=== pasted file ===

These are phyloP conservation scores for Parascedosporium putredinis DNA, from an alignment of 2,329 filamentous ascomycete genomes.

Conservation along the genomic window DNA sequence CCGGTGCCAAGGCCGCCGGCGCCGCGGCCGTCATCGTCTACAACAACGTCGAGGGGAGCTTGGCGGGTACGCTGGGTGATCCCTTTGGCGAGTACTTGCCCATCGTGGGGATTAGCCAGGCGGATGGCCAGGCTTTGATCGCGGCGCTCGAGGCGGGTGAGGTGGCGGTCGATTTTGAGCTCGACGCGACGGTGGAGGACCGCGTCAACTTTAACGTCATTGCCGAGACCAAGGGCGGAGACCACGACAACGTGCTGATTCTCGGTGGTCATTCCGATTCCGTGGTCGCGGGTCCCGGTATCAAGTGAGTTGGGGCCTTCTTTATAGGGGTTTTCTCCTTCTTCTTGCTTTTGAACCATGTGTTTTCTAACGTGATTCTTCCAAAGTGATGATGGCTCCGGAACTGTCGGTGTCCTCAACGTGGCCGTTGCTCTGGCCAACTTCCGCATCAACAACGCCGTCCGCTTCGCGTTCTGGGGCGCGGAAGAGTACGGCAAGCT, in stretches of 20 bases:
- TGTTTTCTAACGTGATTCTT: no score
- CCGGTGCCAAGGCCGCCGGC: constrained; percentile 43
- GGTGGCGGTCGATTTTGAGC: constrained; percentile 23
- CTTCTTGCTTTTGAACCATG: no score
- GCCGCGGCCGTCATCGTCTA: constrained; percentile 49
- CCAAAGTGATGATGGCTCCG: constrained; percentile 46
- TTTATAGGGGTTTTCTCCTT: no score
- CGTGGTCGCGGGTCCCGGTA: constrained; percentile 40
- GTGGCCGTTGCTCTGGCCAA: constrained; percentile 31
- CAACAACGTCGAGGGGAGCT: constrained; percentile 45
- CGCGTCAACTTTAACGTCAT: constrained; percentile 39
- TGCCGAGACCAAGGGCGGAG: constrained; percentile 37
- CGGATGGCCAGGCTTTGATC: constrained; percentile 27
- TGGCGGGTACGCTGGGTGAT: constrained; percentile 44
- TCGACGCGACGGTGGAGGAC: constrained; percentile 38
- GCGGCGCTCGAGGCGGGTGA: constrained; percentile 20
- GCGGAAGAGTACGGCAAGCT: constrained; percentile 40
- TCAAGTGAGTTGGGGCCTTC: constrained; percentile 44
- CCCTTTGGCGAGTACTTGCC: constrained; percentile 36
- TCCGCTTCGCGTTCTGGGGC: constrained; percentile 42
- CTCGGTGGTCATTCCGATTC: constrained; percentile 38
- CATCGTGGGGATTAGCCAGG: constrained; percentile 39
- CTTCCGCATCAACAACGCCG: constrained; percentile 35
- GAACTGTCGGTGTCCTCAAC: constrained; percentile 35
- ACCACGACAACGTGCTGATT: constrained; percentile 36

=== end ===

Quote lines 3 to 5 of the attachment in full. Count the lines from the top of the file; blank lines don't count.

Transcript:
- TGTTTTCTAACGTGATTCTT: no score
- CCGGTGCCAAGGCCGCCGGC: constrained; percentile 43
- GGTGGCGGTCGATTTTGAGC: constrained; percentile 23